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Articulation Disorders


Articulation Disorder is a general term referring to how accurately consonants and vowels are produced in isolation. If there are errors in the production of consonants or vowels, a speech and language pathologist would attempt to determine the cause of these errors. Typically they are rooted in oral structural deviations or differences or weak oral musculature. There are other reasons for producing phonemes in error such as hearing loss, auditory linguistic processing disorders (phonological disorders) and motor-planning (apraxia of speech). Usually articulation errors do not change due to context. Faulty production of isolated consonants or vowels can be difficult to change as the errors can become habitual over time. The individual would need to be aware of the errors and be taught how to produce these phonemes accurately, starting with isolation and moving into maintenance in context. Traditional speech therapy would be employed, with the use of high motivational rewards and a great deal of practice!

The following are a few examples of an articulatory disorder:

  • Frontal and lateral lisps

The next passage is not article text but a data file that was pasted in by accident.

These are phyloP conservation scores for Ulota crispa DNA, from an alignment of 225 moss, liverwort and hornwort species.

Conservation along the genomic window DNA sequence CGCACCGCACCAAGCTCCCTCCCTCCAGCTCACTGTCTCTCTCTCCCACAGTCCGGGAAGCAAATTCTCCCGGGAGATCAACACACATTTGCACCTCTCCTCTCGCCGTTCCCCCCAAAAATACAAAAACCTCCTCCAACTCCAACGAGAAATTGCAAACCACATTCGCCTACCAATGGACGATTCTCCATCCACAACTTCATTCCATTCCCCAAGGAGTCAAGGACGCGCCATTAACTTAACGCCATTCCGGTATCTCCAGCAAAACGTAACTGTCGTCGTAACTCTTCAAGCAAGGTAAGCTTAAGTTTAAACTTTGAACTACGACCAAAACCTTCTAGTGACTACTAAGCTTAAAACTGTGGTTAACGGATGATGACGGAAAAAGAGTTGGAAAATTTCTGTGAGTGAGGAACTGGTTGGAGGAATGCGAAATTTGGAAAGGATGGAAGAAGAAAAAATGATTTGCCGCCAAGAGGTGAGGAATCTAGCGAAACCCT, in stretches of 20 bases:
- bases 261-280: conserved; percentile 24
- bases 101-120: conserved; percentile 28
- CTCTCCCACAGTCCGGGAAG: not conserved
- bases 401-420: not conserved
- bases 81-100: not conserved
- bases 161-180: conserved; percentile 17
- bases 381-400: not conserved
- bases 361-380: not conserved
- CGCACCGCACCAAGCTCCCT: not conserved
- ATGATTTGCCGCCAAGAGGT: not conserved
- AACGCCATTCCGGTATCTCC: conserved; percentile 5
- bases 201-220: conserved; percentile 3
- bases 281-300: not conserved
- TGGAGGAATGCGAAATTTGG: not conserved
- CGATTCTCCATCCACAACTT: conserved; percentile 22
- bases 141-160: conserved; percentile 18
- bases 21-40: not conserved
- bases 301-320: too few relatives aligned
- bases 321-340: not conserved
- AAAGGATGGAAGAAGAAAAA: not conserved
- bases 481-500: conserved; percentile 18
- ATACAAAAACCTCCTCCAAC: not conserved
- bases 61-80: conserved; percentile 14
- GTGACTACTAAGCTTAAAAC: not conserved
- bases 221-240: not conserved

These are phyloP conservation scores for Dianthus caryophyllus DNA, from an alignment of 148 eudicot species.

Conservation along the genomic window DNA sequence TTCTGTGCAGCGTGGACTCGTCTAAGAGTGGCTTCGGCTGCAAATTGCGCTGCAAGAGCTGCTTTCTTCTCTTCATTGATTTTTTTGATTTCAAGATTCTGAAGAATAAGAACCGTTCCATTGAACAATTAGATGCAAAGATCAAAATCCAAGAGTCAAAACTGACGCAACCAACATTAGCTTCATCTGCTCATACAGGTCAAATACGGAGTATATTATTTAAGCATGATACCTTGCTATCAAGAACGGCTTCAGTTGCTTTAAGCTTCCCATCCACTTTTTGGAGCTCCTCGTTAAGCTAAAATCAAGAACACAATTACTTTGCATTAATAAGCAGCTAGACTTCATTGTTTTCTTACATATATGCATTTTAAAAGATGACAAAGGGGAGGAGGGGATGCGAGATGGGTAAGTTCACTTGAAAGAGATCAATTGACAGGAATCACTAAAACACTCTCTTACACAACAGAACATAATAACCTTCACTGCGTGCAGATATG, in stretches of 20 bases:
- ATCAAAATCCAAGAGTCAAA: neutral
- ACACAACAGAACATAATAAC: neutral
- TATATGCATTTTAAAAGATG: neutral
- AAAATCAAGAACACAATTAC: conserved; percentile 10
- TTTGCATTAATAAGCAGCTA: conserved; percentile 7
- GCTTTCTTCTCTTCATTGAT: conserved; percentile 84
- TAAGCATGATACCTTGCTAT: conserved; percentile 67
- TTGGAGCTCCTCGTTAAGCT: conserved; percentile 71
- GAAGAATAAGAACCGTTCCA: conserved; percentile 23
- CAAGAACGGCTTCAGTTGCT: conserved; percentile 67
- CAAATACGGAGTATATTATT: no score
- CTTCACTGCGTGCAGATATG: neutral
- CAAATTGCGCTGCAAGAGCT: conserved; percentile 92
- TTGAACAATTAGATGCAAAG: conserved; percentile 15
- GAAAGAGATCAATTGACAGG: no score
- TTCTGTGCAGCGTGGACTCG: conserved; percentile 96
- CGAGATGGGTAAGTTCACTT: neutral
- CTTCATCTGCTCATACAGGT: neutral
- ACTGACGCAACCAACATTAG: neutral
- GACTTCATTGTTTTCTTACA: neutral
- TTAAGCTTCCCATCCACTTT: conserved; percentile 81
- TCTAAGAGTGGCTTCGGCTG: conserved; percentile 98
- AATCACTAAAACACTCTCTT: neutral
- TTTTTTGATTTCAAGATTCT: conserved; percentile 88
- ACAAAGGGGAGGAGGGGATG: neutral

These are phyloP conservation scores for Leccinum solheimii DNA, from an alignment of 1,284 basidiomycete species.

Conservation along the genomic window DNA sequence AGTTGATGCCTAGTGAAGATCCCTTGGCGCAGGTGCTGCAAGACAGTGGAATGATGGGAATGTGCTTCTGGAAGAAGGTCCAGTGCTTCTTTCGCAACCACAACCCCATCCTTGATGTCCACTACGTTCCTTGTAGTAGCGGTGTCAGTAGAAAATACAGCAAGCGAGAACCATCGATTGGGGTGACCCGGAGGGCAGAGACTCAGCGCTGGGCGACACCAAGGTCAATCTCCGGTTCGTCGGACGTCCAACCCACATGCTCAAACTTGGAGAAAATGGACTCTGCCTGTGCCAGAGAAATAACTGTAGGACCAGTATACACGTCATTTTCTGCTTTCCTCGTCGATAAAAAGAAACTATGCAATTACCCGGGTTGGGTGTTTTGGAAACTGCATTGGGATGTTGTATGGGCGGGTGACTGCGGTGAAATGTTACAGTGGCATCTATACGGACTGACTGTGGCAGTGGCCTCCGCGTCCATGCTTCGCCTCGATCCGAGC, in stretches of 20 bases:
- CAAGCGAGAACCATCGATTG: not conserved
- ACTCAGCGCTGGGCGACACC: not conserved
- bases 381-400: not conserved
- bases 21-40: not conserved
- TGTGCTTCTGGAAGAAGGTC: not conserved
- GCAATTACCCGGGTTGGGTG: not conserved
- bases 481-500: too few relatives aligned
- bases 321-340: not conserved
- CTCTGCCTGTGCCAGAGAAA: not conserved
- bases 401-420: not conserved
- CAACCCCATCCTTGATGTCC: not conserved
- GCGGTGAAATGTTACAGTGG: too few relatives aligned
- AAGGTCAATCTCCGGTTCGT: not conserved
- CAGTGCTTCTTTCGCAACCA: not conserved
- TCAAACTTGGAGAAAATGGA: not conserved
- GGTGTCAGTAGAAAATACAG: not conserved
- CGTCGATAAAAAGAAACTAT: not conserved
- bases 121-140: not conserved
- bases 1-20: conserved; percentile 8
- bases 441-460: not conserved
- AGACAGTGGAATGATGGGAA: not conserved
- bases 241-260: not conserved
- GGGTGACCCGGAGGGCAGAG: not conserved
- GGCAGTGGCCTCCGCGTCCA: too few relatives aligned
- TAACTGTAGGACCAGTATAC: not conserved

• Weak articulation of /r/
  • Substituting /j/ (the "y" sound) for /l/
  • Difficulty with blends /r, l, s/ (i.e. brake, clown, slow)

The articulatory errors above are often typical of pre-schoolers and are usually not cause for concern. If they persist past age five, an evaluation is necessary.

 
Weak or imprecise isolated production of consonants or vowels may be due to dysarthria, generalized oral/facial muscle weakness. The speed, strength, and accuracy of articulatory movement is compromised. Dysarthric speech sounds weak, “mushy,” garbled or imprecise. Children with dysarthria usually have early sucking, chewing, and possibly swallowing difficulties. They will need strong oral-motor stretching, toning, strength, and respiratory support activities.

► More Information

Click HERE for printable information on articulation therapy.

 

 

 
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